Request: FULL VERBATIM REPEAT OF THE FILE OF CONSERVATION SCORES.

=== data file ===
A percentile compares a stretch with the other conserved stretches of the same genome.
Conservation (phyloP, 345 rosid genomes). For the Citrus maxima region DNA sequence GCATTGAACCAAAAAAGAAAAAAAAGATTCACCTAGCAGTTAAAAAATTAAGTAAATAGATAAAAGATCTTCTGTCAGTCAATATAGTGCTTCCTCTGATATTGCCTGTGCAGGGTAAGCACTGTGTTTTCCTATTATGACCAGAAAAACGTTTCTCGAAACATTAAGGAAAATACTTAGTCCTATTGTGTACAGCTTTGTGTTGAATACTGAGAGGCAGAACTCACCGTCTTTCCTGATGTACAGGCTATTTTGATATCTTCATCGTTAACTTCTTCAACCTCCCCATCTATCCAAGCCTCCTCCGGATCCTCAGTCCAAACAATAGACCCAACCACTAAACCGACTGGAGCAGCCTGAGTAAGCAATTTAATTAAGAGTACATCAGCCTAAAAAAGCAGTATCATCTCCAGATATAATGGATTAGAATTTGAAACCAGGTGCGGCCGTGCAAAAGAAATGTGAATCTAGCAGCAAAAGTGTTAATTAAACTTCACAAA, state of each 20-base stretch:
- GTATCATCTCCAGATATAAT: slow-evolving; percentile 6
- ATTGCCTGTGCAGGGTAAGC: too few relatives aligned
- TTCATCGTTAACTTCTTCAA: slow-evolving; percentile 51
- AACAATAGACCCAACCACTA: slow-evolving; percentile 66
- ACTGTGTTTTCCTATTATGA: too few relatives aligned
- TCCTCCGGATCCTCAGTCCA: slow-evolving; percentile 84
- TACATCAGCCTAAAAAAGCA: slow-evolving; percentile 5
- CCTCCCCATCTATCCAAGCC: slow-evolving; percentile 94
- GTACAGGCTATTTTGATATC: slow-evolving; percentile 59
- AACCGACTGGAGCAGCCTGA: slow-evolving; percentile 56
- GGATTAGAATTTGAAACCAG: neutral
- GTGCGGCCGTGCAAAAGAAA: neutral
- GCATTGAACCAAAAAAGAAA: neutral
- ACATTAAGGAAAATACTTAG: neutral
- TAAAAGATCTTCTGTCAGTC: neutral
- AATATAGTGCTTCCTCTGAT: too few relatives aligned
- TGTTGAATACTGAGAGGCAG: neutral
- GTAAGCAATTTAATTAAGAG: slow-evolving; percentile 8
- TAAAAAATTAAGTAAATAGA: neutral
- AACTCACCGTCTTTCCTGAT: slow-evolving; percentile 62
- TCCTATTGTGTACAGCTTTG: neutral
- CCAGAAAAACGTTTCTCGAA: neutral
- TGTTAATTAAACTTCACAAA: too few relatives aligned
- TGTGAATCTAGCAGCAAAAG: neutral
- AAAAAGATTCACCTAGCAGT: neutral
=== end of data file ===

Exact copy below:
A percentile compares a stretch with the other conserved stretches of the same genome.
Conservation (phyloP, 345 rosid genomes). For the Citrus maxima region DNA sequence GCATTGAACCAAAAAAGAAAAAAAAGATTCACCTAGCAGTTAAAAAATTAAGTAAATAGATAAAAGATCTTCTGTCAGTCAATATAGTGCTTCCTCTGATATTGCCTGTGCAGGGTAAGCACTGTGTTTTCCTATTATGACCAGAAAAACGTTTCTCGAAACATTAAGGAAAATACTTAGTCCTATTGTGTACAGCTTTGTGTTGAATACTGAGAGGCAGAACTCACCGTCTTTCCTGATGTACAGGCTATTTTGATATCTTCATCGTTAACTTCTTCAACCTCCCCATCTATCCAAGCCTCCTCCGGATCCTCAGTCCAAACAATAGACCCAACCACTAAACCGACTGGAGCAGCCTGAGTAAGCAATTTAATTAAGAGTACATCAGCCTAAAAAAGCAGTATCATCTCCAGATATAATGGATTAGAATTTGAAACCAGGTGCGGCCGTGCAAAAGAAATGTGAATCTAGCAGCAAAAGTGTTAATTAAACTTCACAAA, state of each 20-base stretch:
- GTATCATCTCCAGATATAAT: slow-evolving; percentile 6
- ATTGCCTGTGCAGGGTAAGC: too few relatives aligned
- TTCATCGTTAACTTCTTCAA: slow-evolving; percentile 51
- AACAATAGACCCAACCACTA: slow-evolving; percentile 66
- ACTGTGTTTTCCTATTATGA: too few relatives aligned
- TCCTCCGGATCCTCAGTCCA: slow-evolving; percentile 84
- TACATCAGCCTAAAAAAGCA: slow-evolving; percentile 5
- CCTCCCCATCTATCCAAGCC: slow-evolving; percentile 94
- GTACAGGCTATTTTGATATC: slow-evolving; percentile 59
- AACCGACTGGAGCAGCCTGA: slow-evolving; percentile 56
- GGATTAGAATTTGAAACCAG: neutral
- GTGCGGCCGTGCAAAAGAAA: neutral
- GCATTGAACCAAAAAAGAAA: neutral
- ACATTAAGGAAAATACTTAG: neutral
- TAAAAGATCTTCTGTCAGTC: neutral
- AATATAGTGCTTCCTCTGAT: too few relatives aligned
- TGTTGAATACTGAGAGGCAG: neutral
- GTAAGCAATTTAATTAAGAG: slow-evolving; percentile 8
- TAAAAAATTAAGTAAATAGA: neutral
- AACTCACCGTCTTTCCTGAT: slow-evolving; percentile 62
- TCCTATTGTGTACAGCTTTG: neutral
- CCAGAAAAACGTTTCTCGAA: neutral
- TGTTAATTAAACTTCACAAA: too few relatives aligned
- TGTGAATCTAGCAGCAAAAG: neutral
- AAAAAGATTCACCTAGCAGT: neutral